Nationalist People’s Coalition (NPC) senatorial candidate Win Gatchalian questioned the P19-billion allocation for projects that would have reduced the effects of the El Niño phenomenon on thousands of farmers, particularly those hardest-hit in Mindanao.
“Our farmers have long been pleading for help but where did this allocation go?” asked Gatchalian, who had earlier condemned the violent dispersal of some 5,000 hungry farmers and their families who barricaded the Cotabato-Davao highway in Kidapawan City to dramatize their sad plight due to famine and hunger.
The 19-billion El Niño budget, which was green-lit by President Aquino in December last year, was meant to implement the “Roadmap to Address the Impact of El Niño”.
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Included in the “roadmap” budget are aid to farmers and a cash-for-work program to give supplementary income in rural areas. The “roadmap” also seeks to boost rice production in areas that are less affected by drought.
“PAGASA has already warned about the development of El Niño way back May 2014 yet the government, until now, has not sufficiently and effectively implemented measures to protect vulnerable sectors, especially our farmers,” said Gatchalian.
“Medyo huli na nga itong pag-approve ng P19 billion allocation. Pero nasaan na ito kung kailan kailangang-kailangan na?,” Gatchalian pointed out.
Gatchalian said what happened in Kidapawan City can happen again if the Aquino government remains callous on the plight of poor farmers, especially those who are most affected by the El Niño.
“These events should already be more than enough to push concerned agencies to implement prompt action to ramp up government aid in Mindanao, whose proximity to the equator makes it very vulnerable to the devastating effects of El Niño. The Cabinet task force responsible for ensuring there is adequate food and water supplies should step up because honestly, the situation is bound to get worse,” explained Gatchalian.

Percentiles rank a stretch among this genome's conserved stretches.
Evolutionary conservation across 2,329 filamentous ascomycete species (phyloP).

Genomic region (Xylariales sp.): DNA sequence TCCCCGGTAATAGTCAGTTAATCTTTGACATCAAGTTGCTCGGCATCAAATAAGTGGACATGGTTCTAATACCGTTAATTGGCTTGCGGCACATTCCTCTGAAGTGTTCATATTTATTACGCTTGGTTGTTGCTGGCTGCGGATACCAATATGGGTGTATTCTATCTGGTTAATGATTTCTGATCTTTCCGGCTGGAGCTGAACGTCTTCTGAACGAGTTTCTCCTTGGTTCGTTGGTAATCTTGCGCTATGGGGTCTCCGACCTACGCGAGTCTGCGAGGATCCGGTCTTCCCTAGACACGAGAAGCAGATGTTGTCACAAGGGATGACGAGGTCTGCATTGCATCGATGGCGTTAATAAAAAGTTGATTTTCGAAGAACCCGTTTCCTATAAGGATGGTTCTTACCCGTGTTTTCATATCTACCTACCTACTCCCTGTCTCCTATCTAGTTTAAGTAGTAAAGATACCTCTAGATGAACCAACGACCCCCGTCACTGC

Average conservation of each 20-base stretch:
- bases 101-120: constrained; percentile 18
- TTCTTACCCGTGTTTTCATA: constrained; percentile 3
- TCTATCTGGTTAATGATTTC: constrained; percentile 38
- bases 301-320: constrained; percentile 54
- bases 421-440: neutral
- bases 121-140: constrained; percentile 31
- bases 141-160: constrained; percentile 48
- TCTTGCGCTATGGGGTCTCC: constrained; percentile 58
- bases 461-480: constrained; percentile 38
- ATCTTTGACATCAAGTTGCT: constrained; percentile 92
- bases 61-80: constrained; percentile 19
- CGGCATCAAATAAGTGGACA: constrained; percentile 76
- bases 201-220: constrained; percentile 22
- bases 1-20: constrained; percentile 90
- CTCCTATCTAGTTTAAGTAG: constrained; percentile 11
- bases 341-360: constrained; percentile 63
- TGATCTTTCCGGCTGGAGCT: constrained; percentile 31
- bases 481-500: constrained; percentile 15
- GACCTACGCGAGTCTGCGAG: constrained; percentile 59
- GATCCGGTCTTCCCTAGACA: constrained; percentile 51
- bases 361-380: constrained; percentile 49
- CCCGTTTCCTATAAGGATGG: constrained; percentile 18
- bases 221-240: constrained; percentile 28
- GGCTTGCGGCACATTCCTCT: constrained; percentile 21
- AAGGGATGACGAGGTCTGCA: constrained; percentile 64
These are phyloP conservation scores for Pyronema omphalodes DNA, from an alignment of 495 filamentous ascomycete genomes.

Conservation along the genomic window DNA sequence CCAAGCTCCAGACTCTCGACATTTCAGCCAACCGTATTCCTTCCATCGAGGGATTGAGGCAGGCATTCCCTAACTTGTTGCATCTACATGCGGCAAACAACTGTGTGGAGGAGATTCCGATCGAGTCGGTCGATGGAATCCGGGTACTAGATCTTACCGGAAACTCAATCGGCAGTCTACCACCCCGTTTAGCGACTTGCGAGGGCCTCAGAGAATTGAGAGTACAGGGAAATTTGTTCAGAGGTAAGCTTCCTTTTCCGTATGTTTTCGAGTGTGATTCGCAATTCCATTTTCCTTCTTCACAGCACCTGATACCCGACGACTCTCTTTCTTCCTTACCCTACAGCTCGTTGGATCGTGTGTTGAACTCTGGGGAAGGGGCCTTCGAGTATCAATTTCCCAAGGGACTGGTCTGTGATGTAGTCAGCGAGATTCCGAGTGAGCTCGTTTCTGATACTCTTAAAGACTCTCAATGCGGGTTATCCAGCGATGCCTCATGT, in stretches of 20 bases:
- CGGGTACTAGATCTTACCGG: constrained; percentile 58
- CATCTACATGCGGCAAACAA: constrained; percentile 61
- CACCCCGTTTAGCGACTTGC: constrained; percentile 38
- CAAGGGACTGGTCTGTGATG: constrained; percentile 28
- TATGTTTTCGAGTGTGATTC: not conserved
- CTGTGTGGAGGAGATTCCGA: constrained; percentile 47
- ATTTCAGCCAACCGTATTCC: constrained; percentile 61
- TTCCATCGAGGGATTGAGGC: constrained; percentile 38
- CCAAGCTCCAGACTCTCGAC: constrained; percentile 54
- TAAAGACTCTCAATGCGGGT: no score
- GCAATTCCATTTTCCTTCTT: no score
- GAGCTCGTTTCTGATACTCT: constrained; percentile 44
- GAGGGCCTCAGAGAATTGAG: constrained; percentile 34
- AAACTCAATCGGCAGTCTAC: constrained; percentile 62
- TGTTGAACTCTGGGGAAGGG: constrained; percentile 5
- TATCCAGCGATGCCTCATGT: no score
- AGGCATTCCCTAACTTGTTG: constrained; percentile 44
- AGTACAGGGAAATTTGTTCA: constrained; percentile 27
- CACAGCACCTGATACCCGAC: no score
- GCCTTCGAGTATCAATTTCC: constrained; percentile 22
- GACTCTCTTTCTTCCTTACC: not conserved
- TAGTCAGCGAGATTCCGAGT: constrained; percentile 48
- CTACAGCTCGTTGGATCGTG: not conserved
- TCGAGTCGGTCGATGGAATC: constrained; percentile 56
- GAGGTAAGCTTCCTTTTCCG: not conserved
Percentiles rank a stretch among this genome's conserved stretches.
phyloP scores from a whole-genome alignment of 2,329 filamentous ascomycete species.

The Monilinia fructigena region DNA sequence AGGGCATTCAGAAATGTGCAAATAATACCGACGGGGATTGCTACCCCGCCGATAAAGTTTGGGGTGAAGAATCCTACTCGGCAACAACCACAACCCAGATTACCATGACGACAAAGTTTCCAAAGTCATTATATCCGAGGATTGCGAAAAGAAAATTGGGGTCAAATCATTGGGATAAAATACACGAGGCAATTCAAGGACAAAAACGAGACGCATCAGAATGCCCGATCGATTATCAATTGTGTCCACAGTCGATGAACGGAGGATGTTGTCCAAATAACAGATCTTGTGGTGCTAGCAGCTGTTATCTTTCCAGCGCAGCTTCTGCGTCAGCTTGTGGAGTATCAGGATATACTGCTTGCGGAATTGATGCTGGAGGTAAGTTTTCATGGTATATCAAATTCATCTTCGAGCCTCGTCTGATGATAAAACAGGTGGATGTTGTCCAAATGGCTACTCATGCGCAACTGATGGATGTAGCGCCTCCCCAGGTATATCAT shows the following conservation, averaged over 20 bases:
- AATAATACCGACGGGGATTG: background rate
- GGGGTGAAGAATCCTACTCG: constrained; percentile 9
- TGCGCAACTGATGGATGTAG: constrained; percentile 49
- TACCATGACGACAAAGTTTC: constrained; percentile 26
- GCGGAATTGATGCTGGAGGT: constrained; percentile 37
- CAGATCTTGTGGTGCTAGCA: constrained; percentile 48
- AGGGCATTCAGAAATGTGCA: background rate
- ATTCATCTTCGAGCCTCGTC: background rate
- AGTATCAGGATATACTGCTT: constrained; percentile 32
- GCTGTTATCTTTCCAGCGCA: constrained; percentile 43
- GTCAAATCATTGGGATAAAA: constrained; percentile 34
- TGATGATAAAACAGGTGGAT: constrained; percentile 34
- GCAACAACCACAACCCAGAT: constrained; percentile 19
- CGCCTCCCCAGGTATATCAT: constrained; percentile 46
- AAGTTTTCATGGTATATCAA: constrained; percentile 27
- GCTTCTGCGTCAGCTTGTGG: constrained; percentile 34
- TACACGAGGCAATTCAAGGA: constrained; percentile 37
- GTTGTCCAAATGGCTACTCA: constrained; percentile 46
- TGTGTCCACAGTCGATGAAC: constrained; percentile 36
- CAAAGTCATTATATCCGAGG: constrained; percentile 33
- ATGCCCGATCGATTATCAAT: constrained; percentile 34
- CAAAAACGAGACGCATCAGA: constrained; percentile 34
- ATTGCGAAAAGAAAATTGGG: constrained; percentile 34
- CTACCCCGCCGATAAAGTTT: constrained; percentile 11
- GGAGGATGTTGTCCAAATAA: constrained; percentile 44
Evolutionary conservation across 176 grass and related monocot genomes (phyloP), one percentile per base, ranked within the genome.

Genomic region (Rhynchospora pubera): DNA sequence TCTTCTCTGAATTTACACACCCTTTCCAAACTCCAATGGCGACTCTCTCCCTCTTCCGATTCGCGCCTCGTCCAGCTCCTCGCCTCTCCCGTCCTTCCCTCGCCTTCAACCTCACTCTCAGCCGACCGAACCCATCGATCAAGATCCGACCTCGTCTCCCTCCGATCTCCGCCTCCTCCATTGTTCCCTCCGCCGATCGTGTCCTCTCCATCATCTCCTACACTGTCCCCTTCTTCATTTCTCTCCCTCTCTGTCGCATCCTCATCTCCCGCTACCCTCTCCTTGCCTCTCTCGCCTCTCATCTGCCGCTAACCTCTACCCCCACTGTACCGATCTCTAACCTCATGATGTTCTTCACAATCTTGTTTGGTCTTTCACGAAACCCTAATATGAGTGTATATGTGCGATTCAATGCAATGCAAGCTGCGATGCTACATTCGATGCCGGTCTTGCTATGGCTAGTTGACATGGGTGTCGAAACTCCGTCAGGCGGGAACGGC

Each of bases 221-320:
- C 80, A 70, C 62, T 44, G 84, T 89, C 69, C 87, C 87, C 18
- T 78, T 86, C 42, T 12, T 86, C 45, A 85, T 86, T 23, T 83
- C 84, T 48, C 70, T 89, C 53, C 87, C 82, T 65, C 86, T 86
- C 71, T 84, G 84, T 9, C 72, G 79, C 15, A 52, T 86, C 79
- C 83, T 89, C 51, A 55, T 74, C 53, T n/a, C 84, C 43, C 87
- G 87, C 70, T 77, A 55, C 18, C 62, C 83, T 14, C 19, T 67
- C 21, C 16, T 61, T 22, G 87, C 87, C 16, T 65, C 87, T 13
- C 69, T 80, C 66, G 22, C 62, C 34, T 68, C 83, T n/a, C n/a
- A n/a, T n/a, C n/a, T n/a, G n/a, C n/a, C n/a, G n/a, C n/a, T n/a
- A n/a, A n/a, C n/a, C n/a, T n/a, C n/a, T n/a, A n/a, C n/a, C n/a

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If elected to the Senate, Gatchalian vowed to immediately file his proposed “Agriculture Resilience Act”, which will promote strategic investments in infrastructure that would boost the resiliency of agricultural communities against the worsening effects of climate change.
Gatchalian noted that infrastructure projects for agriculture do not even have to be huge undertakings, citing innovation of Thailand for irrigation called “Monkey Cheeks” — networks of canals that lead to miniature dams or lakes designed to trap excess rainfall during the rainy season.
Gatchalian said such kind of infrastructure projects only require strategic surveying and planning. In fact, the canal and reservoir walls of Monkey Cheeks could be constructed from compressed soil, rocks, and stones.
“This goes to show that we can effect large changes through small and affordable interventions. Efficient irrigation does not have to be expensive,” he said.
“The drought underlines the fact that we have to manage our water resources better. We don’t necessarily have to look at big infrastructure projects to improve the manner, in which we manage and use our water resources. We can adopt readily implementable small-scale and medium-scale interventions to improve our water resource management capability,” concluded Gatchalian.